You can create delicious combinations, for example:
• Whole grain crackers and cheese, chicken and vegetable soup in a thermos, a serving of celery sticks, chocolate milk to drink, and a Ginger Gold apple. • Three-bean salad with grape tomatoes, low fat bran muffin, and thawed frozen fruit topped with yogurt. • Toasted whole grain English muffin with tomato, turkey, and low fat cheese with 100% grape juice to drink. Brown bag lunches won’t be boring anymore! Printed with permission from the Hanover Consumer Cooperative Society, Inc. Copyright 2010.
Eco-Friendly Lunches All those brown bags and ziplocks got you down? The Common Market has got you covered with reusable sandwich bags, insulated lunch sacks, thermoses, and more.
Oct 2019 11
CLASSES + EVENTS COOKING Learn more about cooking techniques and experiment with fresh, new ingredients.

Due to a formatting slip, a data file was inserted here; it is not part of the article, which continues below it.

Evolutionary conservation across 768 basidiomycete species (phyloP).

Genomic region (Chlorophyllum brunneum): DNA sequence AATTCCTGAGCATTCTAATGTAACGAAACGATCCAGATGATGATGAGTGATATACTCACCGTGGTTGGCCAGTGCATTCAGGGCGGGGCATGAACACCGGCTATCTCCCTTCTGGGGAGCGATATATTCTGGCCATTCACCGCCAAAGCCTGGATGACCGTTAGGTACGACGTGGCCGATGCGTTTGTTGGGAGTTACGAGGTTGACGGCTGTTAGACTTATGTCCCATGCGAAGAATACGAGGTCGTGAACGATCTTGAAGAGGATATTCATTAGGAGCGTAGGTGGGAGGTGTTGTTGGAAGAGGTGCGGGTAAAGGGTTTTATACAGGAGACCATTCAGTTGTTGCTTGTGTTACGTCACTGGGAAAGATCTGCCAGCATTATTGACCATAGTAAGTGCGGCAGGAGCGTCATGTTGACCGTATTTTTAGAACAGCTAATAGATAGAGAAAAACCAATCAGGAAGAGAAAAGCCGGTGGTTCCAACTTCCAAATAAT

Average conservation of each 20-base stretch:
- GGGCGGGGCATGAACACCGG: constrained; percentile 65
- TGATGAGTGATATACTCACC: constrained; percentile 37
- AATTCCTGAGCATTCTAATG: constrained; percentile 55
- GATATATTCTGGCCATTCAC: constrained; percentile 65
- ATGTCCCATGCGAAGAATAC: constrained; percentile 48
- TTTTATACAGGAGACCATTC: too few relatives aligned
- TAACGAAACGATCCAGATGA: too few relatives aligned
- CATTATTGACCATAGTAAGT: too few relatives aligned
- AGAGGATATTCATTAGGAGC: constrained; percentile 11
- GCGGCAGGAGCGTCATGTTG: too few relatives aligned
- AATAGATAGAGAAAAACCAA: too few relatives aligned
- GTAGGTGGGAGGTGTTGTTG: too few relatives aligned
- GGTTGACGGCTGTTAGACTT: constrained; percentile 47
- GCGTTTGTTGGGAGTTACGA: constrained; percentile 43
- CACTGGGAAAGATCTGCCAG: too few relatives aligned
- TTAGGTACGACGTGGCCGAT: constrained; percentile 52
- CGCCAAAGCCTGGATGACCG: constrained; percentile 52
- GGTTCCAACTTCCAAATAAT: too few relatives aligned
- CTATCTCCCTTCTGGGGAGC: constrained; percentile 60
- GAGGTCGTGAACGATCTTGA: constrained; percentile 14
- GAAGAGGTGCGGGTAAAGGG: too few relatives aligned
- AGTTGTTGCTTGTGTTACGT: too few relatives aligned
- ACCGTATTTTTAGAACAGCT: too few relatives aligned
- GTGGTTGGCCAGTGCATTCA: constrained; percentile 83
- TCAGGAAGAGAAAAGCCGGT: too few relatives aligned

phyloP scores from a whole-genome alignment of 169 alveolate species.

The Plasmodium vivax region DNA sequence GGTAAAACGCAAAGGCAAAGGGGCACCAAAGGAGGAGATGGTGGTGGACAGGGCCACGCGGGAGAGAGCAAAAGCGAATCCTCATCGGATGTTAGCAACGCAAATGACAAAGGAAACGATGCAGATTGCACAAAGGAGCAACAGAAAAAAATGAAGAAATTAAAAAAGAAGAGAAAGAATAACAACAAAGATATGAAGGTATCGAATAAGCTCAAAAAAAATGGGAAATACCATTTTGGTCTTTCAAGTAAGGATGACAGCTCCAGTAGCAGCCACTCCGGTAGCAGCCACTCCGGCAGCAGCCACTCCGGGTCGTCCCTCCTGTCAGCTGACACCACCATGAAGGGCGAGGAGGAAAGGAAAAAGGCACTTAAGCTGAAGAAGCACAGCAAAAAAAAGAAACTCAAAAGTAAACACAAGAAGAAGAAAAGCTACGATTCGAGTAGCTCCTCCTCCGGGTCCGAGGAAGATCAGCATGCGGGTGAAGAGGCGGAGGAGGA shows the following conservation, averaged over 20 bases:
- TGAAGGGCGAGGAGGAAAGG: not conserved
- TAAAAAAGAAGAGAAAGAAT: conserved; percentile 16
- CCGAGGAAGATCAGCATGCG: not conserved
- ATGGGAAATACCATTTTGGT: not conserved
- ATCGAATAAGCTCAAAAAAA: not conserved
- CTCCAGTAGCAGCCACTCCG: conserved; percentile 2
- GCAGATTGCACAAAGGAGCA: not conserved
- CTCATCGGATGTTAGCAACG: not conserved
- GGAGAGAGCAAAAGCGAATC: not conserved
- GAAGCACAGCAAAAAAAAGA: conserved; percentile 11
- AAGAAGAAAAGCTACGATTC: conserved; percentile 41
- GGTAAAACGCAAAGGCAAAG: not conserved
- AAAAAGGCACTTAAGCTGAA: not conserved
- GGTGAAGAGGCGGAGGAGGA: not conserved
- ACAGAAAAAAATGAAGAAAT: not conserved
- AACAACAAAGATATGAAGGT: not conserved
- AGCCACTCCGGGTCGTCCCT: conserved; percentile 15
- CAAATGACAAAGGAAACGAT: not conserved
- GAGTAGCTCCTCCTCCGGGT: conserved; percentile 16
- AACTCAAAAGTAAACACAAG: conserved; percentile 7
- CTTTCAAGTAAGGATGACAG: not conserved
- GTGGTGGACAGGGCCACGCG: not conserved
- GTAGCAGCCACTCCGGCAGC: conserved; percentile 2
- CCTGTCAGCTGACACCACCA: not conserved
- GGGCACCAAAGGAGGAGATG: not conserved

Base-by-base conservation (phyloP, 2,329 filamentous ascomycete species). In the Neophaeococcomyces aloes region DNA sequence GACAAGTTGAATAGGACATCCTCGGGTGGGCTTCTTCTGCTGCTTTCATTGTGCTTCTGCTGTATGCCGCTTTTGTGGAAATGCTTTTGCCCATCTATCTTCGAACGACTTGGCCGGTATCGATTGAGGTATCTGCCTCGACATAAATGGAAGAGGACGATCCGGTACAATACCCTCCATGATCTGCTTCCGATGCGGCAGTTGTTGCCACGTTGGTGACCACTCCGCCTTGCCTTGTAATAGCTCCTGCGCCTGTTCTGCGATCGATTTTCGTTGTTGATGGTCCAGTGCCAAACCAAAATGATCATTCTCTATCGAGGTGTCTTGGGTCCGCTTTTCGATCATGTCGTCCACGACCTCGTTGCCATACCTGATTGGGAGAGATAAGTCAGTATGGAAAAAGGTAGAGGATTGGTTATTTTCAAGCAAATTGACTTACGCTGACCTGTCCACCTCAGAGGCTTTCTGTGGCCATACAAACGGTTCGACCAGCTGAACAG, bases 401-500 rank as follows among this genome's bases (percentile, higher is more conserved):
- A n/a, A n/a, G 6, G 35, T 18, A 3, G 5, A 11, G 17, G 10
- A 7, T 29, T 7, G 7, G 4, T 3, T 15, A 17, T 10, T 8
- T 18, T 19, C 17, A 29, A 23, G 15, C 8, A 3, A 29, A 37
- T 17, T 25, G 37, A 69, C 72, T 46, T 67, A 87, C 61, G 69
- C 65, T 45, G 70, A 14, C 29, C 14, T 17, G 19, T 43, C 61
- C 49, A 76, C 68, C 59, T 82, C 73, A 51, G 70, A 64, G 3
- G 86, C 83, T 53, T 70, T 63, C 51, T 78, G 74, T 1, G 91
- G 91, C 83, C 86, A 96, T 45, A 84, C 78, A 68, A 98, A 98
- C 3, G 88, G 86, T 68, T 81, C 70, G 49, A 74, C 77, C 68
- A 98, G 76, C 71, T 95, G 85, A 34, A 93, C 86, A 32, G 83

ENVIRONMENT Cultivate awareness and engage in the topics of local and global preservation.
BACKYARD AGRICULTURE For the first-time gardener or avid green thumb to explore the potential in one's own backyard.
HEALTH & WELLNESS Obtain the knowledge that can help restore balance to your body & mind.
KIDS Fun, interactive experiences for kids to learn about food and its source.
EVENT Exciting happenings at the co-op and around town.
september Introduction to Immune Tonics
with Nadarra Leigh Saturday, September 7 | 1PM - 3PM $25, 20% off for owners
In this workshop you will explore ways to stimulate, strengthen, and support your immune system. Learn how to use immunostimulants, tonics, and immonomodulators to stay healthy. Practice making your own immune stimulants and tonics, such as a fire cider, garlic throat treatment, and an immune boosting tea blend. You will take home a fire cider tonic preparation and an immune milk powder to supplement your home apothecary.
In the Street
Saturday, September 14 | 11AM - 5PM We love our hometown, and we hope that you do too. Visit us at In the Street in Downtown Frederick on September 14 from 11 a.m. to 5 p.m., on the Health & Wellness block, for giveaways and family fun. #LocalStartsHere